The operating environment for forest owners has turned into a demanding playing field. External requirements are often imposed by non-forest owners. Forests are often perceived to be common property where decision-making should be open to being influenced. Multi-objective forestry and the acceptability of wood use could be promoted through gamification.
A major challenge for forest owners in recent times has been to adapt to climate change and improve biodiversity. Forest organisations and their staff members must be able to provide forest owners with services that comply with external and internal challenges as well as the changing needs of forest owners.
Gamification can be a solution for both learning and improving the acceptability of forest use. As a forest owners organisation, we want to be involved in promoting sustainable use of forests through gamification. From the very beginning of the UNITE flagship, we have been interested, open and active in the opportunities that gamification could offer.
Knowledge of changing needs and objectives important
The challenge of developing services for forest owners is the fact that the goals of forest owners change depending on time and place. Changes can be permanent or temporary, small or large, significant or insignificant. The forest owner survey looks at forest owners through their target groupings. Polls are always time-bound views of the current situation, but longer-term trends can also be seen. Surveys are conducted on a large scale, nationwide, for example every ten years.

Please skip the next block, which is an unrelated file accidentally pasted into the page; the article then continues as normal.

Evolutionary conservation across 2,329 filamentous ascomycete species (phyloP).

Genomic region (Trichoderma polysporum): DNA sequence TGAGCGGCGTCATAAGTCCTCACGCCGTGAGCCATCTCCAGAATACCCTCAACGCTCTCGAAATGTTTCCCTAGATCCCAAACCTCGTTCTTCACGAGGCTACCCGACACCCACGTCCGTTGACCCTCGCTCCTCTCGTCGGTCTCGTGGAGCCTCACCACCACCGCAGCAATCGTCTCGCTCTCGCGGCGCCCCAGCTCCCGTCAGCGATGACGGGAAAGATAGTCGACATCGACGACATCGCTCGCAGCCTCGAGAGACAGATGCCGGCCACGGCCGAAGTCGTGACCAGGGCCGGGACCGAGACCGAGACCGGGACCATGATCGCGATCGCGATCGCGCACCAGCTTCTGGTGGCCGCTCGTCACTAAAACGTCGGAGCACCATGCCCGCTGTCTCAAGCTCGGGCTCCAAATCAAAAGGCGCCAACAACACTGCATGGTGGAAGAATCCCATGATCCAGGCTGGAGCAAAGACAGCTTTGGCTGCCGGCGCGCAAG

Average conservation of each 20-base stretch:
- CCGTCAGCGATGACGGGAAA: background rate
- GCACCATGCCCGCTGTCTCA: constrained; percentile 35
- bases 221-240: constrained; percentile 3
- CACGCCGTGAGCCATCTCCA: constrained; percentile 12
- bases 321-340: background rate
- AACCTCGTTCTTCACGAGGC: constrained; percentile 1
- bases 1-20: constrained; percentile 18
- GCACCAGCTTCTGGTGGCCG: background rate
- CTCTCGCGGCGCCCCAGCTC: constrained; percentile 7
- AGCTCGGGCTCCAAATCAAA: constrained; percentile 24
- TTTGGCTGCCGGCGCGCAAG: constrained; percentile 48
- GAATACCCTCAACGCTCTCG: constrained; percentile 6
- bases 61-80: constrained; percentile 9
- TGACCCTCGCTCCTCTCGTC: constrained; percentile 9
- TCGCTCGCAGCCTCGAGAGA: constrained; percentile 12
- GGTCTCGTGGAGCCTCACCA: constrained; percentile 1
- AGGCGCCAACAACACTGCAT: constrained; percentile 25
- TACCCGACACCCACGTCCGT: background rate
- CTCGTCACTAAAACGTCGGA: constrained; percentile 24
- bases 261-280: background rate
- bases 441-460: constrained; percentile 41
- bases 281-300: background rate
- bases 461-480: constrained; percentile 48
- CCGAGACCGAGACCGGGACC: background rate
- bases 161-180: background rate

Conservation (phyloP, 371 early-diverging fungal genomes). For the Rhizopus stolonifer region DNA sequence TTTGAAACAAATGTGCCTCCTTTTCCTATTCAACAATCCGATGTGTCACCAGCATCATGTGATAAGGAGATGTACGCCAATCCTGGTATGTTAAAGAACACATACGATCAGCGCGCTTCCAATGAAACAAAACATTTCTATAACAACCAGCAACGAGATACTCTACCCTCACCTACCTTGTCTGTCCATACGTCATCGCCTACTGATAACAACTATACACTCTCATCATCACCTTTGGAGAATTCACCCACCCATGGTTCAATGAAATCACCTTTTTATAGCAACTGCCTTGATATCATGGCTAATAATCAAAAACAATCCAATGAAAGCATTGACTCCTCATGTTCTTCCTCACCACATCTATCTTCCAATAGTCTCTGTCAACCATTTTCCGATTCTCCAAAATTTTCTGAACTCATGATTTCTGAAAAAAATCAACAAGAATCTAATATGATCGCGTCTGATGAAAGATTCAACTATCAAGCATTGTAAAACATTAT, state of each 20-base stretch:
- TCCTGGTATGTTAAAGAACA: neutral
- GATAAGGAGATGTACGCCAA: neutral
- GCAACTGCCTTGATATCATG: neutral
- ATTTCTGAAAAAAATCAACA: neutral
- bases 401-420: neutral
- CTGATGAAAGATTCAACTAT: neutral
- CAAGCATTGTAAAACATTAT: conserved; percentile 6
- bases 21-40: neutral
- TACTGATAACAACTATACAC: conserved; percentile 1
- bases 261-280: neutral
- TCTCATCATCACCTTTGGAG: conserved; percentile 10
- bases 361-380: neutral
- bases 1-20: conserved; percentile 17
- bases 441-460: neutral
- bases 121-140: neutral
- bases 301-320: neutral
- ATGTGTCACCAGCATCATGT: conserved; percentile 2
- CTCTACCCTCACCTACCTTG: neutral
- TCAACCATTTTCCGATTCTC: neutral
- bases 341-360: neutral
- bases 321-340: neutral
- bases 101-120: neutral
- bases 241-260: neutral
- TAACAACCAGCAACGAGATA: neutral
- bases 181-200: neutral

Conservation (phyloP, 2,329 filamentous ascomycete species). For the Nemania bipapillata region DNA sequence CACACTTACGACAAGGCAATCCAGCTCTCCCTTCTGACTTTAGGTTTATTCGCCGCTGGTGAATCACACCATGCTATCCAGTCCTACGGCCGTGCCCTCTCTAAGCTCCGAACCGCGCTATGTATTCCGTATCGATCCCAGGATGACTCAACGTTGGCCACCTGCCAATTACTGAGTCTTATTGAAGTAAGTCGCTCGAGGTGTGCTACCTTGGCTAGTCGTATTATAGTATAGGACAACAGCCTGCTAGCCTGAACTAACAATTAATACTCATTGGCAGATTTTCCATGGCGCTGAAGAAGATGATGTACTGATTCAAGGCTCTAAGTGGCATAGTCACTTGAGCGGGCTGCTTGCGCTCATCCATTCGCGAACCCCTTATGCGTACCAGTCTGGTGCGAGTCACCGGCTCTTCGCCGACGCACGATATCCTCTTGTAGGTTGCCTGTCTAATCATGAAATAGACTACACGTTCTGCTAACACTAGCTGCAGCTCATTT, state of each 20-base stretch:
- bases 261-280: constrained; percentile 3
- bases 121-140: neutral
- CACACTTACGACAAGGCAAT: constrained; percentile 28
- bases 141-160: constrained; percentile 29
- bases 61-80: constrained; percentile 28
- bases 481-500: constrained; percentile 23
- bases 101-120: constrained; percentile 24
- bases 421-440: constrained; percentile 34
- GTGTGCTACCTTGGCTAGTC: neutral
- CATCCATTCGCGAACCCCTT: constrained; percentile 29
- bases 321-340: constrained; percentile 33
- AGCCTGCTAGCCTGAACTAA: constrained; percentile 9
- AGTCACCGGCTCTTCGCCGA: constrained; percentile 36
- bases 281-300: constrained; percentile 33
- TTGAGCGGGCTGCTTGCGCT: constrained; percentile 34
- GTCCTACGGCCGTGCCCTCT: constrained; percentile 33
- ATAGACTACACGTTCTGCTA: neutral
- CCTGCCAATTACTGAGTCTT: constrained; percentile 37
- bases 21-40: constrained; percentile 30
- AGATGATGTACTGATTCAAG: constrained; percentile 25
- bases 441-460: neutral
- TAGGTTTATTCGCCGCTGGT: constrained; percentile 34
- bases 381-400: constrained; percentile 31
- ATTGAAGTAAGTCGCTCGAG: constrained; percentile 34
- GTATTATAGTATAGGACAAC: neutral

General information is collected every six months in MTK. With hundreds of thousands of forest owners and thousands of operations to be carried out every day, the importance of real-time information as support for improving services and decision-making is growing. Information about the service needs and satisfaction of forest owners with services should be constantly up to date.
Gamification enhances digital services
In developing a culture of service for forest owners, digital tools are making leaps and bounds. The OmaMetsä service, available in Finnish and Swedish, has been launched and it allows forest owners to view their forest data as well as communicate directly with a forestry professional. It was developed for the Finnish Forest Management Associations (MHYP – part of MTK) by Bitcomp Oy. A large percentage of forest owners live some distance away from their holdings so having access to confidential management of their forest matters remotely, is very important.
In addition to connecting through digital services in relation to forestry matters, there has also been the development of a data bank on a variety of forest issues. Existing databanks already contain a lot of data, however, there is so much potential to pursue further opportunities. One such area of interest to us is the possibility of utilising gamification in digital services. Gamification may be applied, for example, in the management and summaries of invoices, payments and receipts, as well as in the analysis of measured and simulated forest farm data. Gamified interaction with photos, videos, spatial data sets of different species as well as recreational data can bring new understanding and support decision-making. New data sources may come from public information, or it might be collected and processed by your own organisation and staff member. Indeed, information may be collected and processed by forest owners themselves, or by other persons or organisations.